19 August, AtoZForex.com, Lagos – As Prime minister Alexis Tsipras faces stiff opposition in his own Syriza party against the new bailout terms, so does German chancellor Angela Merkel face a rebellion in her own party over further requests for a third Greek bailout. German finance minister, Wolfgang Schaeuble who was previously known for his promotion of Grexit is now vying for a new chance for Greece.
Schaeuble acknowledged that there is no guarantee that Greece’s third bailout would work, but also emphasized that it would be irresponsible not to give the indebted nation the opportunity for a Greek second chance. Considering that the country has so far shown willingness to act according to the terms of the deal.
“Of course, after the experience of the last years and months there is no guarantee that everything will work and it is permissible to have doubts,” Schaeuble told German lawmakers on Wednesday ahead of a vote on the bailout package. Aside this comment he added: “But in view of the fact that the Greek parliament has already passed a large part of the measures it would be irresponsible not to use the opportunity for a new start in Greece.”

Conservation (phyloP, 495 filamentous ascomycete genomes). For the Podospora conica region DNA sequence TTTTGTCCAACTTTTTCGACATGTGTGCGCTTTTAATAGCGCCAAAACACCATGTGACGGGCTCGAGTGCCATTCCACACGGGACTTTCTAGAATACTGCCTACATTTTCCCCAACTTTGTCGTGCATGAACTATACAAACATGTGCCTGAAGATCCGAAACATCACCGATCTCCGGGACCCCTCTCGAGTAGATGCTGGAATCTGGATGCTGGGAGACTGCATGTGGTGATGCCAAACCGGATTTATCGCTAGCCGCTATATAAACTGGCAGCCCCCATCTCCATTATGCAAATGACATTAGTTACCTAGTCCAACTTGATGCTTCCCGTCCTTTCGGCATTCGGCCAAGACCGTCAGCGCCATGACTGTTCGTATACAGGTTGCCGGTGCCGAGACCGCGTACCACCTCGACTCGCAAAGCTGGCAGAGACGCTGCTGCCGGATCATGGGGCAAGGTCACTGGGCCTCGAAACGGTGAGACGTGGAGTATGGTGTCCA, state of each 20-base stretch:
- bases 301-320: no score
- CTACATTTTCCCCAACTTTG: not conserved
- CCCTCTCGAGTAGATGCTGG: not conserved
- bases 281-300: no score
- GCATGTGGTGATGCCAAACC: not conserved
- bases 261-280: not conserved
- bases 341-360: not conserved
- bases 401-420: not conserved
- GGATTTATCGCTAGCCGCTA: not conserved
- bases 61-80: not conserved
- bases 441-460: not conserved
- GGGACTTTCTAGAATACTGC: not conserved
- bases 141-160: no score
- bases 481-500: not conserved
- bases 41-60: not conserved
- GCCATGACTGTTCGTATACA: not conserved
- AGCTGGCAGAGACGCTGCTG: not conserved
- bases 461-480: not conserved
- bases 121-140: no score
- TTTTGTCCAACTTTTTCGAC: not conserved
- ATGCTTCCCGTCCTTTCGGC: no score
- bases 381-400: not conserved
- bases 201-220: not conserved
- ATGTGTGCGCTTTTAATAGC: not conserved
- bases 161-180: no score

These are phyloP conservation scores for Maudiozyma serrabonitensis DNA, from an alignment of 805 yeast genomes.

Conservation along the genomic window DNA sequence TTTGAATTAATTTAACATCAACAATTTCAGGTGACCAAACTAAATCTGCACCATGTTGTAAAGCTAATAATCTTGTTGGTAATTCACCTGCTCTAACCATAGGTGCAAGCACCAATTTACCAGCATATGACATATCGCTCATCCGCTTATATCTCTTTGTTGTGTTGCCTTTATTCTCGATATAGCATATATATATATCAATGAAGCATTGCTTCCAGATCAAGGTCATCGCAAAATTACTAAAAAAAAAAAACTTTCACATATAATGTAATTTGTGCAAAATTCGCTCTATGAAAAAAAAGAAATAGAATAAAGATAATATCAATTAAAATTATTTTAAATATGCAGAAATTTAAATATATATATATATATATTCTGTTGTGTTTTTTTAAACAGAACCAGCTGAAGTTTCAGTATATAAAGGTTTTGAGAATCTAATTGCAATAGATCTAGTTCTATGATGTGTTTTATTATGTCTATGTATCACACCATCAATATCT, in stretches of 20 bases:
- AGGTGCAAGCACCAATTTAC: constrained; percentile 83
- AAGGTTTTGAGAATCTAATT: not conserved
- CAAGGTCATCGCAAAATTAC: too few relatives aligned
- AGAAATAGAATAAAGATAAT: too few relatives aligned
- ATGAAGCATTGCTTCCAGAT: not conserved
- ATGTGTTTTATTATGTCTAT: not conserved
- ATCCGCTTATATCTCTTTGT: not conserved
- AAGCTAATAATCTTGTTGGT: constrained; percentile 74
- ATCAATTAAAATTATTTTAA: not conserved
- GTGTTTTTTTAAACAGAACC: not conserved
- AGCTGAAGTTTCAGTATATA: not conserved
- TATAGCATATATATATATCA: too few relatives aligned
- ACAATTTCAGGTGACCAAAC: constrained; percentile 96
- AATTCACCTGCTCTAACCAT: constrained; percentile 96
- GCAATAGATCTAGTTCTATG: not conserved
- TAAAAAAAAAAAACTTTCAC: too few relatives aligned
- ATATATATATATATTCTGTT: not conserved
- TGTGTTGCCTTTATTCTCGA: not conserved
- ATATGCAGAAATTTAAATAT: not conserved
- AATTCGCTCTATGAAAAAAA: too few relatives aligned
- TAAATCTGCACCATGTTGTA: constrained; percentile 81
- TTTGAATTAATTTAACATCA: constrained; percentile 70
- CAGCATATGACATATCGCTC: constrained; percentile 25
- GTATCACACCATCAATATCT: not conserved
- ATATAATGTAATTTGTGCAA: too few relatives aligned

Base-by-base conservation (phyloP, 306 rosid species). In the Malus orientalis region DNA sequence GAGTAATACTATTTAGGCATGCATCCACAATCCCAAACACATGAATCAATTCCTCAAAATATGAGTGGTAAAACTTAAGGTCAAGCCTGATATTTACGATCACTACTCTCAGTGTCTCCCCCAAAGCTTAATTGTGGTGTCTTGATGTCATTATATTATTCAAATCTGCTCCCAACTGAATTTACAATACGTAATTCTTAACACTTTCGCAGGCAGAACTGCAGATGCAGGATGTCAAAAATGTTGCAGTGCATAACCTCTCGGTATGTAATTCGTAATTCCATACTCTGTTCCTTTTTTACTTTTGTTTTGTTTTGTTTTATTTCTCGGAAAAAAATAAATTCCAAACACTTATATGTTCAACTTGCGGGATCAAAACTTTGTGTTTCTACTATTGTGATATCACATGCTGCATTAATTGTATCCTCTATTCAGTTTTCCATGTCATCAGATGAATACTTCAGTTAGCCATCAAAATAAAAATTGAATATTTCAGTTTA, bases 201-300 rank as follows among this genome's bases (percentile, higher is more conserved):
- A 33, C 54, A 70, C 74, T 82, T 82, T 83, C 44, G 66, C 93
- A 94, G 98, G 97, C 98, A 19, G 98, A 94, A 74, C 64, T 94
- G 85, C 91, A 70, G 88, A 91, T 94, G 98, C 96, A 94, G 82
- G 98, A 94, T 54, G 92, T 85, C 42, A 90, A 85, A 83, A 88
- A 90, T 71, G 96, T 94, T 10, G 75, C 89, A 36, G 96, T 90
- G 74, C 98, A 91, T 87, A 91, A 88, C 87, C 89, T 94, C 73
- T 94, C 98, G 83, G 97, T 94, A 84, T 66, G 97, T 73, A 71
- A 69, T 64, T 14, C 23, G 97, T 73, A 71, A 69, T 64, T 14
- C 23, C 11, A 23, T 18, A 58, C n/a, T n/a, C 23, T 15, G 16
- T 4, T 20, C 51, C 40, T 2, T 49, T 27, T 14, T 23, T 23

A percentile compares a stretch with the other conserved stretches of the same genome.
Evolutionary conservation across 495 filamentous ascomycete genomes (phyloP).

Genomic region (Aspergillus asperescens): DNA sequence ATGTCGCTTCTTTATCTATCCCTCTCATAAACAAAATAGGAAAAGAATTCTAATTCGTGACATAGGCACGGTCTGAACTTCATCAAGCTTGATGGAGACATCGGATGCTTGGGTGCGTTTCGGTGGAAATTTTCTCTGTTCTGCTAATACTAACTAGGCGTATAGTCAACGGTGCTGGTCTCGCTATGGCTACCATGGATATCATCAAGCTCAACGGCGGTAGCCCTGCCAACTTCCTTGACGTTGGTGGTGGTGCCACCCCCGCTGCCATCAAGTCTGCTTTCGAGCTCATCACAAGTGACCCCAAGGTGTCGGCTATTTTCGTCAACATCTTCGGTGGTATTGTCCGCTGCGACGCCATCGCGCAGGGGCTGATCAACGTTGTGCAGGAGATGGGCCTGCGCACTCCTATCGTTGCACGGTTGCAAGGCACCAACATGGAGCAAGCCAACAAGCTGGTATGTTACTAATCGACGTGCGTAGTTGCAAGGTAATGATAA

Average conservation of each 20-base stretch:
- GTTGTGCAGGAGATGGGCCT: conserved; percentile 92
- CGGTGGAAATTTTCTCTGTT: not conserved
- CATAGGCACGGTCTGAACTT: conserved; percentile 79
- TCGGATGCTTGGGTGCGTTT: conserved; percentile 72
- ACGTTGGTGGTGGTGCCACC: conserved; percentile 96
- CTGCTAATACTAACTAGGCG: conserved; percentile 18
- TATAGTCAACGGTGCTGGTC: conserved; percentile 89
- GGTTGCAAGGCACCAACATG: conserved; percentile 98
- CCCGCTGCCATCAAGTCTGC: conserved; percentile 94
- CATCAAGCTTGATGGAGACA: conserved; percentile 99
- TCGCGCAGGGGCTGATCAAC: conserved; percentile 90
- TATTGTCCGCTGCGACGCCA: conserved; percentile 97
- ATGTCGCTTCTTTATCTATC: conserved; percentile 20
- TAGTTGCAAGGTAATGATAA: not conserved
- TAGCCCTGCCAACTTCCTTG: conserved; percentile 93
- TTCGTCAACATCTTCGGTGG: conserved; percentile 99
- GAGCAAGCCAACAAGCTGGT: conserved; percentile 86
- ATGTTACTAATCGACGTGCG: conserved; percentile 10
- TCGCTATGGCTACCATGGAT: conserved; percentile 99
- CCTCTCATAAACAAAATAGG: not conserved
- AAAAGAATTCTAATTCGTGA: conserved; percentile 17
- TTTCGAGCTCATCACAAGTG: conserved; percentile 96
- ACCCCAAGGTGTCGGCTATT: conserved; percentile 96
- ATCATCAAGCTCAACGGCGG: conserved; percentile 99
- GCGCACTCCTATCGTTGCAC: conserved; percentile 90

The Greek negotiation enters a new phase as Germany, Athens biggest creditor now seems to be rallying support for the Europe’s most indebted nation. The deal requires tax increases as well as tougher spending cuts in return for an EU bailout of about €85bn (£61bn, $95bn) – Greece’s third in five years. Greece’s co-operation so far has earned it a level of confidence.
Angela Merkel is now calling upon the international monetary fund to join the third bailout for Greece, as she hinted at the willingness to consider debt relief, and also to aid the realization of it.
A few weeks back, the fund hinted that Athens’ high debt levels and current record of implementing reforms disqualify it from a third bailout. This created a new round of worries for Alexis Tsipras and his country, raising doubts as to whether the fund will have any involvement in EU’s latest financial rescue, and how strong will the backing be without the IMF’s backing?